Gastroparesis - Possible Causes

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What causes gastroparesis?

Gastroparesis can be caused either by diseases of the stomach's muscles or the nerves that control the muscles, though often no specific cause is identified. The most common disease causing gastroparesis is diabetes mellitus, which damages the nerves controlling the stomach muscles.

Gastroparesis also can result from damage to the vagus nerve, the nerve that controls the stomach's muscles, that occurs during surgery on the esophagus and stomach. Scleroderma is an example of a disease in which gastroparesis is due to damage to the stomach's muscles. Occasionally, gastroparesis is caused by nervous reflexes, for example, when the pancreas is inflamed (pancreatitis). In such cases, neither the nerves nor the muscles are diseased, but messages are sent through nerves from the pancreas to the stomach which prevents the muscles from working normally.

Other causes of gastroparesis include imbalances of minerals in the blood such as potassium, calcium or magnesium, medications (such as narcotic pain-relievers), and thyroid disease. For a substantial number of patients no cause can be found for the gastroparesis, a condition termed idiopathic gastroparesis. Indeed, idiopathic gastroparesis is the second most frequent cause of gastroparesis after diabetes.

Gastroparesis can occur as an isolated problem or it can be associated with weakness of the muscles of other parts of the intestine, including the small intestine, colon and esophagus.

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See what others are saying

Comment from: Lulu, 55-64 Female (Patient) Published: June 22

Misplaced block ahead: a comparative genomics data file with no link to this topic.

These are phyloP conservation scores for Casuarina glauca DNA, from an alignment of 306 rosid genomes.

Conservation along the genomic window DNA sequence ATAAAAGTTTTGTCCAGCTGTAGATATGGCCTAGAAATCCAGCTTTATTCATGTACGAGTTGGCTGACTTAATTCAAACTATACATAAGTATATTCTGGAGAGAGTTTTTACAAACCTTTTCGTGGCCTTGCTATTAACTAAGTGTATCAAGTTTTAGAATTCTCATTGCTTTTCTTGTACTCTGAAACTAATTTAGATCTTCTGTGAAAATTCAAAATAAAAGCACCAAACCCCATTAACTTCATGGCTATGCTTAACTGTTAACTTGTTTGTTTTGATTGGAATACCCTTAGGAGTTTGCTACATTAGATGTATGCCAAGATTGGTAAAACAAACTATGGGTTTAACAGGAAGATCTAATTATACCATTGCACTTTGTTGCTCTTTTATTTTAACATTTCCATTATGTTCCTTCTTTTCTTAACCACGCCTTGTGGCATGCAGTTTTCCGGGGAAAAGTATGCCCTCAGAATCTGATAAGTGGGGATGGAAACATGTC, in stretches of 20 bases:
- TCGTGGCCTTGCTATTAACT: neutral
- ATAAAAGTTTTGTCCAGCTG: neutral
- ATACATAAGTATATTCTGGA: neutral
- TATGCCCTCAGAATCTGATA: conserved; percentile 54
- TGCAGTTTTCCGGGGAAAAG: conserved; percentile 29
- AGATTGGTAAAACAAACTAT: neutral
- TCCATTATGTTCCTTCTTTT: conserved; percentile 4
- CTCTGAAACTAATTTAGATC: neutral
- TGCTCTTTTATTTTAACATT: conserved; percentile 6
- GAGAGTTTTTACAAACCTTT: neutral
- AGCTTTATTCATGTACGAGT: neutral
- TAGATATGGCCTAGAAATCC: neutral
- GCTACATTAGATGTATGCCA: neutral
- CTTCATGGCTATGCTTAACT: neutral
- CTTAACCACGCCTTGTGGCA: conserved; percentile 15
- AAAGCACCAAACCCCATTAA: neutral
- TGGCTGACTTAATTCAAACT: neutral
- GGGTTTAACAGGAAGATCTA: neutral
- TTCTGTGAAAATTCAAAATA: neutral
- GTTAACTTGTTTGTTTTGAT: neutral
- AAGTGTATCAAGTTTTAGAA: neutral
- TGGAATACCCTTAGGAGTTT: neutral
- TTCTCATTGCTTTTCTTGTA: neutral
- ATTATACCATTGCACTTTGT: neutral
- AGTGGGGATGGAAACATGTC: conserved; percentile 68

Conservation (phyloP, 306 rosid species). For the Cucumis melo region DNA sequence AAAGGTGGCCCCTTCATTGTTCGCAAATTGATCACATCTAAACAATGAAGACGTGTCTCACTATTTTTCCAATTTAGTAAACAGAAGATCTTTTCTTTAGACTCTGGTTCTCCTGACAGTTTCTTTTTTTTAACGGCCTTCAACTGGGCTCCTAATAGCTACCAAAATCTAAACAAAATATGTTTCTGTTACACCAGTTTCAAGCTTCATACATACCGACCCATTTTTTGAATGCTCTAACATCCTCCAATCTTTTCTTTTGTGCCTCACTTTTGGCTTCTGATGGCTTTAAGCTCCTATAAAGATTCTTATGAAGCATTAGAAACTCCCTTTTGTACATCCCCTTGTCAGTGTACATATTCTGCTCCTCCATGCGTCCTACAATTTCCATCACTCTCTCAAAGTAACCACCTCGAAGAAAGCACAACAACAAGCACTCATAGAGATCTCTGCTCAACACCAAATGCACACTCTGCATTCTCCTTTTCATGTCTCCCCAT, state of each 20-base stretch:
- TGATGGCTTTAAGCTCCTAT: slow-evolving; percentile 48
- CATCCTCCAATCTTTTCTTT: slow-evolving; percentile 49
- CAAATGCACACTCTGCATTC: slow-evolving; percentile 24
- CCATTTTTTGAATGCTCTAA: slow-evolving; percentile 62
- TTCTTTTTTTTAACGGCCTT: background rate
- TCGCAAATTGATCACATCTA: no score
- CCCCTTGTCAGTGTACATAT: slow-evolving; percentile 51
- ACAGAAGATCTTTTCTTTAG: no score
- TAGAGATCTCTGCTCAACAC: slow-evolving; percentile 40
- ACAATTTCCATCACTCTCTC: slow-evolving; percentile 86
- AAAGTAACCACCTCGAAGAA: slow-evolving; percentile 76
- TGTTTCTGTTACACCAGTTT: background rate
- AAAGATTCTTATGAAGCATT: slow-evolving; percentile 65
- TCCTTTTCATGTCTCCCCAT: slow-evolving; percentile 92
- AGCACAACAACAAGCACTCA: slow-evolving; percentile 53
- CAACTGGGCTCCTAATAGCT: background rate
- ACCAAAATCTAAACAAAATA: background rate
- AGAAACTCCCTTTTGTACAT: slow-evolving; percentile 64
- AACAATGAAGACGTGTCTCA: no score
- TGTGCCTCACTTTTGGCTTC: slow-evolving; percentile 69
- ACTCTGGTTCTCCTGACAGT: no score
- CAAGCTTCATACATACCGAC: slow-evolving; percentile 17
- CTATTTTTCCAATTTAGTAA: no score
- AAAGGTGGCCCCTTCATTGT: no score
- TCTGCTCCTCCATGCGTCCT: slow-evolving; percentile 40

I suddenly became violently ill, with horrible belching, diarrhea, and vomiting, until I passed out. One hour later, according to my husband, I was in the emergency room. I remember an emergency medical technician slapping my hand in the ambulance saying, Stay with me, dear. Stay with me! They pumped saline into me at the hospital, and tested fecal samples. I was told that I had a rare bacterial infection in my intestines. Three other people had been treated for it at that small-city hospital the same weekend, and one, we later learned, was the son of a woman my husband worked with. That is when the troubles started. I wonder if any of the other people got gastroparesis. I had intermittent spells of the vomiting and diarrhea, getting worse and more frequent, until finally, a gastroenterologist had a gastric emptying study done. After a couple of months, he had me taper off the Reglan, and I seemed fine except for a few bouts (which I attributed to food poisoning, of course) for about five years. I was in denial. Now it is back full force and I can't deny it anymore. I lost 20 pounds in 2 months, and I did not need to lose weight. We can't even think about going out to eat, because there is nothing on any menu that I can tolerate. I feel like I have had a slow death sentence given to me. I want to feel good! I want to have some energy! I want my family to understand what I go through, but they don't. They sympathize, but can't empathize. I guess I will be living on what amounts to baby-food-style puree for the rest of my life.

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Comment from: MedicalIssues2, 55-64 Female (Patient) Published: June 29

It could've been a virus that set off my gastroparesis symptoms, or it could've been a spike in my fasting blood sugars. I'll never know for certain, my doctors say, but most likely it was my type 2 diabetes, which I was diagnosed with 3 years ago.

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